Asteroid brings face mask as it skims past Earth this week

Asteroid brings face mask as it skim past Earth this week

An asteroid that’s just a little bit larger than the Richmond Raceway in Virginia is set to fly by later this week—and it’s wearing a mask.

According to a press release from the University of Central Florida’s National Science Foundation dated last April 23, asteroid 52768 (1998 OR2) will be skimming past the earth this Wednesday, April 29.

It will reportedly occur at 5:56 a.m. ET, per NASA’s Center for Near-Earth Object Studies (via CNN). The object poses no threat to the planet and is currently being observed by the foundation for the purposes of data analysis.

Interesting topographical features

What piqued the interest of the scientists at the Arecibo Observatory about 1998 OR2 was the fact that it looked like it was wearing a mask. A radio image of the asteroid presents features that look like a face mask with ear loops which can be found at the head of the object.

Anne Virkki, the observatory’s planetary radar head, said that “the small-scale topographic features such as hills and ridges on one end of asteroid 1998 OR2 are fascinating scientifically.”

“But since we are all thinking about Covid-19, these features make it look like 1998 OR2 remembered to wear a mask,” she added.

Acribo Radar asteroid 1998 OR2

Near-earth hazard

The asteroid is classified as a potentially hazardous object (PHO). This classification is usually given to stellar objects that can pose a threat to the safety of the planet.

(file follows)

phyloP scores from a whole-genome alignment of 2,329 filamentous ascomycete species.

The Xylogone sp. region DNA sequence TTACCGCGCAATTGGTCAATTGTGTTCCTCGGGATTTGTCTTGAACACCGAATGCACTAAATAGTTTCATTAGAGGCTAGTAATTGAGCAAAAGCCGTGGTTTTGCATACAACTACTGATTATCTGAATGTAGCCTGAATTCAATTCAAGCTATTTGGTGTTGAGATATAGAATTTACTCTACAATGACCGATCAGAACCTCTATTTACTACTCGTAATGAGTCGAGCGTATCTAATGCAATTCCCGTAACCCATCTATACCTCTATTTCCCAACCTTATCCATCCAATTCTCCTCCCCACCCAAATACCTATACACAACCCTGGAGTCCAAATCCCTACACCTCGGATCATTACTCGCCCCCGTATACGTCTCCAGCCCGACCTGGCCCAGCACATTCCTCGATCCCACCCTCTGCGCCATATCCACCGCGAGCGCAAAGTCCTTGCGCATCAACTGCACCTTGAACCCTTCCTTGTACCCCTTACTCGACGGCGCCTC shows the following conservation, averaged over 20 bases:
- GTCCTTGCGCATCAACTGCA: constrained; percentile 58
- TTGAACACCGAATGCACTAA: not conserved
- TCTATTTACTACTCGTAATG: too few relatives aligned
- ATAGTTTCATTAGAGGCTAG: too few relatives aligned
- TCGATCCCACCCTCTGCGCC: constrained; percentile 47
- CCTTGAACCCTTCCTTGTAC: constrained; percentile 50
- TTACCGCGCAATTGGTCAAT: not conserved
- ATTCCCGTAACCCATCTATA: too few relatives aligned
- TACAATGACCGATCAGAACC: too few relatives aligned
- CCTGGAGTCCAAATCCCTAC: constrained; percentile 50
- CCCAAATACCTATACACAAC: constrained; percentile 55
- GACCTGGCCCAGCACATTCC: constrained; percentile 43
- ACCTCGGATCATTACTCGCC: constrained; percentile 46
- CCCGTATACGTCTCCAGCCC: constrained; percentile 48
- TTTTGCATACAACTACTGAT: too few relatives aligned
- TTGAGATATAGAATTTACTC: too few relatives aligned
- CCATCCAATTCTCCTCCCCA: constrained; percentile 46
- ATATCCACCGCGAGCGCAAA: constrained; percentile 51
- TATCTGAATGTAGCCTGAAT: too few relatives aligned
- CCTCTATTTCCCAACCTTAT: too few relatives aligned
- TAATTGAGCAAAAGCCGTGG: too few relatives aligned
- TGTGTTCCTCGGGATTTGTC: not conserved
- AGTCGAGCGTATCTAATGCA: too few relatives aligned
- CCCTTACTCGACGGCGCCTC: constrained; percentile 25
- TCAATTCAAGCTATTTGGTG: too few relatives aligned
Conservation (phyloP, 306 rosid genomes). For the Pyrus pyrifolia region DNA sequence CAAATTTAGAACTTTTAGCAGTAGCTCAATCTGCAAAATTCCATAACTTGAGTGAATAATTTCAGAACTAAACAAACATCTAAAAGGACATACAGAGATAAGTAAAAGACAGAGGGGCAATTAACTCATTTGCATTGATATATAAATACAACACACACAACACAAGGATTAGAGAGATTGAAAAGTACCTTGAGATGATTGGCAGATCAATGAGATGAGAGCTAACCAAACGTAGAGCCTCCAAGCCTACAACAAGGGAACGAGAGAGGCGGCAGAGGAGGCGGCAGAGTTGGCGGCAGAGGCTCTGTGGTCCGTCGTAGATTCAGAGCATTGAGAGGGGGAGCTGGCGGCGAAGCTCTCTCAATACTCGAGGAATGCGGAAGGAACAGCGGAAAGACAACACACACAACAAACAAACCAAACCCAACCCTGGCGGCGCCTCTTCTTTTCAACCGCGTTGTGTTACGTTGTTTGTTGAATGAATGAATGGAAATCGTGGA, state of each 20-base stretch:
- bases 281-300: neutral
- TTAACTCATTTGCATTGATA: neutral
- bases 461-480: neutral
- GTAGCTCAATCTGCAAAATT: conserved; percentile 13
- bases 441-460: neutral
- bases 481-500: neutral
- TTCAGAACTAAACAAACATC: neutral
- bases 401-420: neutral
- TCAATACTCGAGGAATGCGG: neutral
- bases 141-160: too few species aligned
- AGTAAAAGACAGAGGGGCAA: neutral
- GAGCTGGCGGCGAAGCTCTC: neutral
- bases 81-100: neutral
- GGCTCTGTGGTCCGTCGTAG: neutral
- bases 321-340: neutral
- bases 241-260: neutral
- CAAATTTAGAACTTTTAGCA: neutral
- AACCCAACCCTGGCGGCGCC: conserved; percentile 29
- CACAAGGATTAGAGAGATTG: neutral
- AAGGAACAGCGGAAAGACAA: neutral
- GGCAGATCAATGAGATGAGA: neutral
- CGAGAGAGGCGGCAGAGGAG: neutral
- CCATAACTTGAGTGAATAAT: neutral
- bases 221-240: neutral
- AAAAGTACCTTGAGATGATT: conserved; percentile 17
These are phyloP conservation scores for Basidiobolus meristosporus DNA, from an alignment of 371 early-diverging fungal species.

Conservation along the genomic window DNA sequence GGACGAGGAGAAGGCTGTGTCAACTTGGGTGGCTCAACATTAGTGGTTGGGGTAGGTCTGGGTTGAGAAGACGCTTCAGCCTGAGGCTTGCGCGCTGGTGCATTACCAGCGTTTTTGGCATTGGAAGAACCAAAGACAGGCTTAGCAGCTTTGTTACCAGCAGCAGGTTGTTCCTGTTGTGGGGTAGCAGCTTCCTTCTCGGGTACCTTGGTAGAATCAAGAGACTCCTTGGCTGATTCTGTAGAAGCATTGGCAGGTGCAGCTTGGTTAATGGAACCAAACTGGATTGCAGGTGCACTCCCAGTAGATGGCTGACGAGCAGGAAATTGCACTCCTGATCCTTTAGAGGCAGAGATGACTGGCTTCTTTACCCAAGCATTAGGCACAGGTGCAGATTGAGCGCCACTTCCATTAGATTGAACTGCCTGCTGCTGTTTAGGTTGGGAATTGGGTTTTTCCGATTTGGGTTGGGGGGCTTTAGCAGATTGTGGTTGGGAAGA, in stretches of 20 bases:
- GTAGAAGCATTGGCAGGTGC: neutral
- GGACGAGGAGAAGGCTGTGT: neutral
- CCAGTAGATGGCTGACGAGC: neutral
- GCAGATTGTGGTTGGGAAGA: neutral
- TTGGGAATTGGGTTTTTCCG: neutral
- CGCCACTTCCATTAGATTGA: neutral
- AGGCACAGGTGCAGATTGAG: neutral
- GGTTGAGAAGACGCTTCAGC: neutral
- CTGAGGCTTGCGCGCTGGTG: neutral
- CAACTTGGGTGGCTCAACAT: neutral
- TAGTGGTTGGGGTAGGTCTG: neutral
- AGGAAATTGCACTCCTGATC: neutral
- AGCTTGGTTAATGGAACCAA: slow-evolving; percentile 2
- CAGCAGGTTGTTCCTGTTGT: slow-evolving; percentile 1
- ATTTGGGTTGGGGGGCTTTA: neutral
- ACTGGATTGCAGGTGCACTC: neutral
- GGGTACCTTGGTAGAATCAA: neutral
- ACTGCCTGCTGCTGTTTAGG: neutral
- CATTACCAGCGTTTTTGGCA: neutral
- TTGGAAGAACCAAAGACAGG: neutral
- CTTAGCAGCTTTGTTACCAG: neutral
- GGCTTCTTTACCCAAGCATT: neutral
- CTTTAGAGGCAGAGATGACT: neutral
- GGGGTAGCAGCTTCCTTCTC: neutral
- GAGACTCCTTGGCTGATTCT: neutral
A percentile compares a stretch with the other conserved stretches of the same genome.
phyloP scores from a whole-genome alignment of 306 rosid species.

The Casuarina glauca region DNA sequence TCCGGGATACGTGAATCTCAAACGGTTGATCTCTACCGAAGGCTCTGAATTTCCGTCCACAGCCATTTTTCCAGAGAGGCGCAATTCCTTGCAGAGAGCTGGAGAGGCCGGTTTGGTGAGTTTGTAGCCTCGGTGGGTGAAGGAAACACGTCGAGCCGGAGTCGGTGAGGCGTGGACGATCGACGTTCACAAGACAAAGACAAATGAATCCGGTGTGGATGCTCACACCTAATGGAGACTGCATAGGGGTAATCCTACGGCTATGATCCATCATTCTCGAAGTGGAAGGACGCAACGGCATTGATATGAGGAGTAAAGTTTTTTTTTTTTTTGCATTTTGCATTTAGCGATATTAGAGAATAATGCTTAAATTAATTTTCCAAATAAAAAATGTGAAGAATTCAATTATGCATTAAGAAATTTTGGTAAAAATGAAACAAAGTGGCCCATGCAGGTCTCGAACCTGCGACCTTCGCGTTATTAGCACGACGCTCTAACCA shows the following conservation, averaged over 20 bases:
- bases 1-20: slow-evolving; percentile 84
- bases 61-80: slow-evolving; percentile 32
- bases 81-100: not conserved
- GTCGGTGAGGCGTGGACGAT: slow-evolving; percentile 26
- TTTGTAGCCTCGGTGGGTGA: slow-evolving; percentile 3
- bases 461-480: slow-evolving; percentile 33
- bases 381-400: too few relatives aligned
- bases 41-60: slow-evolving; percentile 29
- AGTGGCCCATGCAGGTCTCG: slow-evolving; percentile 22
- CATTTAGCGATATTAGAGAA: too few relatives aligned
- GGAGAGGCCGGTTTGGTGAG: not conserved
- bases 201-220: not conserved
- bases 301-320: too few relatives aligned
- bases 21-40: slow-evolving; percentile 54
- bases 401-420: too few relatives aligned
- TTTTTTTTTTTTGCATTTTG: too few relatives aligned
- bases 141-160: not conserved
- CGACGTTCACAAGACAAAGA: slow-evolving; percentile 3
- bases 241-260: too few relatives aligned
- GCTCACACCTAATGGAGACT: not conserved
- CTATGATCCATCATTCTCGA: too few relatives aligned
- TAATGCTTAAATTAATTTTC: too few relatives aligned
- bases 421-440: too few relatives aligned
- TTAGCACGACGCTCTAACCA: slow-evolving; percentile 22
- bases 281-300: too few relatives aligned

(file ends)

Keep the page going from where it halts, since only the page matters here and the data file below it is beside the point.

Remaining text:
These are usually asteroids that are at least 150 meters in diameter and travel within the 5 million-mile region around the orbit of the earth. An impact from these PHOs at a fast enough velocity can lead to catastrophic results for the earth.

1998 OR2 is well within those parameters, since it has a 2-kilometer diameter, and will be passing just a few hundred thousand miles shy of 4 million miles from the earth on April 29. The distance between OR2 and the earth is still wider than the distance between the earth and the moon, so that means the planet is safe for the meantime.

However, the Arecibo Observatory is monitoring and cataloging data from every PHO flyby in order to properly assess the threat level of potential future approaches. OR2, for example, will be passing through once again in 2079, according to the Huffington Post

And this time, it will be closer to the planet than it will be this year.

Research scientist at the observatory Flaviane Venditti says that the data captured this month will be instrumental in the future. “The radar measurements allow us to know more precisely where the asteroid will be in the future, including its future close approaches to Earth,” she said.


Threat level aside, the mask-wearing characteristics of OR2 makes it appear as if the asteroid is aware of the plight the planet is currently going through and is wearing a mask as a form solidarity gesture.

This is in light of the global coronavirus pandemic, which has effectively slowed down economies worldwide and has led to governments enforcing strict protocols designed to mitigate the spread of the virus. Among these is the wearing of face masks in public in order to prevent individuals from infecting other people around them.

While the odds of OR2 spreading the virus even further are pretty slim, it’s pretty comforting to know that the asteroid is seemingly empathizing with the earth— with its mask-wearing form and moderately distancing itself from the planet.


Images courtesy of Arecibo Radar / Twitter

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